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Farrell Fan

Balanchine ballets by any other name

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Many of Balanchine's most evocative works are known simply by the titles of their scores: Divertimento No. 15, Tschaikovsky Suite No. 3, Tschaikovsky Piano Concerto No. 2, Kammermusik No. 2, Stravinsky Violin Concerto, Symphony in Three Movements, Robert Schumann's

"Davidsbundlertanze," and so on.

In contrast, there are the ballet titles of Antony Tudor -- Jardin aux Lilas, Dark Elegies, Dim Lustre, The Leaves are Fading, etc., and some of Jerome Robbins's -- Dances at a Gathering, Antique Epigraphs, Interplay, The Cage, etc.

I'm not saying the Balanchine works need other titles -- clearly they don't -- but it might be amusing to think up alternate titles for those listed above (or any others) ala Tudor, Robbins, or even William Forsythe.

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One or two of those you list began life with other names -- an earlier, slightly different version of Tch. Piano Concerto Number Two was Ballet Imperial, and an earlier, very different ballet to the music of Mozart's Divertimento Number 15 was "Caracole." And Symphony in C -- one of the "and so on.." in Farrell Fan's list -- was in its first (again, slightly different) incarnation, Palais de Crystal.

Presumably deleting picturesque names for his ballets was, for Balanchine, comparable to reducing costumes to leotard and tights, not just an appeal to the centrality of music but a way of asking people to look as directly as possible at the dancing...(?)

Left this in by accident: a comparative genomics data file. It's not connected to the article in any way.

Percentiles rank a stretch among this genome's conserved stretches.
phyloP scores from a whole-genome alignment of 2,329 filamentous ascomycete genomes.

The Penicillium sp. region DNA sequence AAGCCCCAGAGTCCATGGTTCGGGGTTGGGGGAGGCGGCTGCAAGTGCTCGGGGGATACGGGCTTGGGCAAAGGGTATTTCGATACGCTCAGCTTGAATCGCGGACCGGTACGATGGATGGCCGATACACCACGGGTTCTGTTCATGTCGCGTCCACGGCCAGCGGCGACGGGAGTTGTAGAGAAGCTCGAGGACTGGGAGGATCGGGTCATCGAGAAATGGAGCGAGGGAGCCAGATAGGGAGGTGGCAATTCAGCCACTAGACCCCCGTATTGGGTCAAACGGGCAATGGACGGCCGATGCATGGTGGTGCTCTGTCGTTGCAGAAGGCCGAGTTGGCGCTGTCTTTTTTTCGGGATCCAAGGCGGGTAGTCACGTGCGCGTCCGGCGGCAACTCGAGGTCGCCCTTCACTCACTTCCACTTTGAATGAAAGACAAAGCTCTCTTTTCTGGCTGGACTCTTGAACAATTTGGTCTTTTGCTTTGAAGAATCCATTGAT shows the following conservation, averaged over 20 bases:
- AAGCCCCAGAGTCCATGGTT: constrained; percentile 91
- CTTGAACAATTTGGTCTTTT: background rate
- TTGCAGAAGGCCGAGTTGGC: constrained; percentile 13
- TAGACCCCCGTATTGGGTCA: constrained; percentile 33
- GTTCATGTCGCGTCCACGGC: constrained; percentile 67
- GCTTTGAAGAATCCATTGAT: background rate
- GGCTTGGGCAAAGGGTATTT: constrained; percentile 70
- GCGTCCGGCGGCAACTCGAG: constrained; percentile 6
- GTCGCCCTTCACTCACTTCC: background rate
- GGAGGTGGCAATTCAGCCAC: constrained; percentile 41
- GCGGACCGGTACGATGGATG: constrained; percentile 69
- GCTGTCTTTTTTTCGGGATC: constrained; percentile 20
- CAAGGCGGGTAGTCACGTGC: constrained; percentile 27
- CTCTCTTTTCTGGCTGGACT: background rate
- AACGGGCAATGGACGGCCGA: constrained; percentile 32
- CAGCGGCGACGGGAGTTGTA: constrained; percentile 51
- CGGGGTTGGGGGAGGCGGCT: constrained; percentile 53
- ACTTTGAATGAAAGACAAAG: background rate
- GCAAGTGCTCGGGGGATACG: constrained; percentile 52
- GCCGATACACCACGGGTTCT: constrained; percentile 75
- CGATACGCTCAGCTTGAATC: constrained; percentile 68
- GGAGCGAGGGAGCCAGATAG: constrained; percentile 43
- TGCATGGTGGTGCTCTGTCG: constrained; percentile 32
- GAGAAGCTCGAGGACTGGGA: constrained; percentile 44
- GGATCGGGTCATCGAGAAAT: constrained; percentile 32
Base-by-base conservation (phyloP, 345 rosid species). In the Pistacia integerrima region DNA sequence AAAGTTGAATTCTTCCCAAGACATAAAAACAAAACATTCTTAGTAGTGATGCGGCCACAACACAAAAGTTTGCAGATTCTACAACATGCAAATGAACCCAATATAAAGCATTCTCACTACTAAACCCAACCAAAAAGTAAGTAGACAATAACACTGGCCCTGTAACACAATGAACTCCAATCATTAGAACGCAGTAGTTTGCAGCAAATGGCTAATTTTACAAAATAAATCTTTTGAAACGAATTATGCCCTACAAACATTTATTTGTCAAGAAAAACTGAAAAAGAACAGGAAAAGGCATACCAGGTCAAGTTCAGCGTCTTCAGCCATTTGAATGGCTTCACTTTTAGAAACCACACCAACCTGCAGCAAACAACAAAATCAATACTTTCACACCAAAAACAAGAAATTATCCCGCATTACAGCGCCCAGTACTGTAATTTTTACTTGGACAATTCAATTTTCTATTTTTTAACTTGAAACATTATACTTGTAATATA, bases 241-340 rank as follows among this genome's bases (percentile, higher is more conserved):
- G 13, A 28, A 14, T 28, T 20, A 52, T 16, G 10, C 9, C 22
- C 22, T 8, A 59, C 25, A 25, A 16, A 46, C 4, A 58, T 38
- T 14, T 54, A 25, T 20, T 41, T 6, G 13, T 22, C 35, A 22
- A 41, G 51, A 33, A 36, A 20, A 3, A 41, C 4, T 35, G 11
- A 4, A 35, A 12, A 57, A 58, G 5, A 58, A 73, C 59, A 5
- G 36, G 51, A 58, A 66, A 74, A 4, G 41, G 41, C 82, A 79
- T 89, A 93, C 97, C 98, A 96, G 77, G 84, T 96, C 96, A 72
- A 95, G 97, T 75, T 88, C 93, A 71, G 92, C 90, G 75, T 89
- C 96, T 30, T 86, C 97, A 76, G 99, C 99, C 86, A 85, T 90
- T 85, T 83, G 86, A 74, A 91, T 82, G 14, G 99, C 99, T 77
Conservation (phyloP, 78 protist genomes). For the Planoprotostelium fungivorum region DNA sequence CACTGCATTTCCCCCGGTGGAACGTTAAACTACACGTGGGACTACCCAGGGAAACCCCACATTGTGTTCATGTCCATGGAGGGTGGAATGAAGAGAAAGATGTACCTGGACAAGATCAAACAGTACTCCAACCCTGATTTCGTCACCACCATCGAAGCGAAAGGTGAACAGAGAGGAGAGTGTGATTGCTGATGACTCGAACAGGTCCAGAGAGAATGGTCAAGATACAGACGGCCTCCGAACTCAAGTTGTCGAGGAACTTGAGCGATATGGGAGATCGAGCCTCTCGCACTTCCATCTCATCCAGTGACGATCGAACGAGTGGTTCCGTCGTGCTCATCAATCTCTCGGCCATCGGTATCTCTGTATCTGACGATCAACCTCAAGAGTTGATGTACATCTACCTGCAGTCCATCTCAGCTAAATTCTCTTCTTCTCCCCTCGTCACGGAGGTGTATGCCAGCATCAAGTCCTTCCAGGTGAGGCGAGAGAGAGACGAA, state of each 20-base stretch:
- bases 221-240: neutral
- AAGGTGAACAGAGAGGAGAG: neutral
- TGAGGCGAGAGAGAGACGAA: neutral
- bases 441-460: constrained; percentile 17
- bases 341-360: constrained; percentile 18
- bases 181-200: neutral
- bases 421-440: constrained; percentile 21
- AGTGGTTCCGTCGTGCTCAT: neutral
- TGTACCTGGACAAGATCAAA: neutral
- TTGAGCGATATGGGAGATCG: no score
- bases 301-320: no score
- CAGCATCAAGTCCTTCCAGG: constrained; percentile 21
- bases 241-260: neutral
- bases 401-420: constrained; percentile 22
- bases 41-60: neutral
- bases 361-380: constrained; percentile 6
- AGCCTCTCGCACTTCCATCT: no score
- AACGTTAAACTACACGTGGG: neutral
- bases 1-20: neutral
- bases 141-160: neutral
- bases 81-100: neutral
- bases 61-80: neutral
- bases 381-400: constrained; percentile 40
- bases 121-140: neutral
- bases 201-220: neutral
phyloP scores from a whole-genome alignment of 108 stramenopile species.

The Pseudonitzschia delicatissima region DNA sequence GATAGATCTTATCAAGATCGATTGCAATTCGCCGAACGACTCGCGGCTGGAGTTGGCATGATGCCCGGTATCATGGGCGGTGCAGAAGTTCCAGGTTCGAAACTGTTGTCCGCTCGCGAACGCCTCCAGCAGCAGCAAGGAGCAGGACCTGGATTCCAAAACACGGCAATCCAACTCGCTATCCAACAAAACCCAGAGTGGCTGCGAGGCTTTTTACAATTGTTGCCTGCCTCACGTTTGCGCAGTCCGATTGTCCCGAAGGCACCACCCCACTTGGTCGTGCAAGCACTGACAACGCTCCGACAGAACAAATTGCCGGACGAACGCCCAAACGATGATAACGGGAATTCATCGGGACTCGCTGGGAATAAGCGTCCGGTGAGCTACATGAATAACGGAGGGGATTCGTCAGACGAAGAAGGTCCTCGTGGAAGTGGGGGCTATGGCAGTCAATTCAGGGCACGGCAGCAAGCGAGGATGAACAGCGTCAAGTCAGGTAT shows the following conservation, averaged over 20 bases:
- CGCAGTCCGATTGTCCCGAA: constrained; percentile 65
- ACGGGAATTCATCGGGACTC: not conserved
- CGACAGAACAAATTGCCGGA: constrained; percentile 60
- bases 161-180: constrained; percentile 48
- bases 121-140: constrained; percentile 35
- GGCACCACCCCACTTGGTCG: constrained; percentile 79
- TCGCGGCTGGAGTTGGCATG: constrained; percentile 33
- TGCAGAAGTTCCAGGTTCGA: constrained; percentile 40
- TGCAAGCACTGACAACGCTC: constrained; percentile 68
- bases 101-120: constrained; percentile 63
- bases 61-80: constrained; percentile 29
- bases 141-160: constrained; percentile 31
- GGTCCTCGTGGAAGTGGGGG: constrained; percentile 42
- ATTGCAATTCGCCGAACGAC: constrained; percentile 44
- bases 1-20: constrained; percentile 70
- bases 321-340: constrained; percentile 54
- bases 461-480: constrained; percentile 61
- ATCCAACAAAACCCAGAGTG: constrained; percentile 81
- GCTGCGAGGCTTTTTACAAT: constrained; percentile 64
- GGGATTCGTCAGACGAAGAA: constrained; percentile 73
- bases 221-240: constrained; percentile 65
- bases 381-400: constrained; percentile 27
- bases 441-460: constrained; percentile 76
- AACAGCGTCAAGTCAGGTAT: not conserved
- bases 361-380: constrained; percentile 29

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I think to try and keep people from using a title to decide what the dance was "about". He seemed to distrust decriptive titles - his comment on changing the name of Ballet Imperial to Piano Concerto No. 2: "Nothing's Imperial anymore, except the Hotel Empire. [An at that time rather down at the heels hotel right next to Lincoln Center]"

Titling a ballet is indeed a difficult thing, because people reasonably expect the title to reflect the content of the ballet. And often, one simply doesn't want to be pinned down that way - one of dance's great virtues is the ability to mean many things all at once. Titling the work by its music is one way out.

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I think, also, it has to do with the change in aesthetic from expressionism to postmodernism. The ballets with titles mostly date from the pre-War era (Night Shadow, in addition to Ballet Imperial). And besides, he was right that nothing was Imperial any more. "Imperial" didn't suit the dancing style of the 1970s.

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An apposite title can also help the audience to focus on the choreographer's intention, assuming he has one, without necessarily straitjacketing the ballet into one concept. "Ballet Imperial," for example, guides the audience to what Balanchine is getting at, without overexplicitness; Piano Concerto No. 2 is a cumbersome blank, IMO. (And he did tell Merrill Ashley that the ballerina was "royalty.")

In my more suspicious moments I think naming the ballet after the music can be a cop-out for some, inoculating the choreographer against charges of "Well, he called the ballet Such-and-such, but nothing we see on stage expresses Such-and-such....."

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I share your suspicions, dirac -- it's one of the less appealing elements of postmodernism. "I'm going to show you 400 slides of little yellow flowers two of which may actually be good -- of course, each of you will choose a different two, and so I, as the artist, would never dream of picking my own favorites." (This was the approach of a former photographer boyfriend of mine. Pick two, pick three, but pick something, I'd say.)

In one of those ballet novels from the 1970s, the author combined what were, in the popular imagination, the worst characteristics of Tudor and Balanchine into its principal choreographer. The wittiest part of the book was that he named the ballets "Koechle listing 549" (Sorry -- I'm sure that's misspelled, blowing the joke, but it's the man who catalogued Mozart's music, giving that "K. number" to each composition.)

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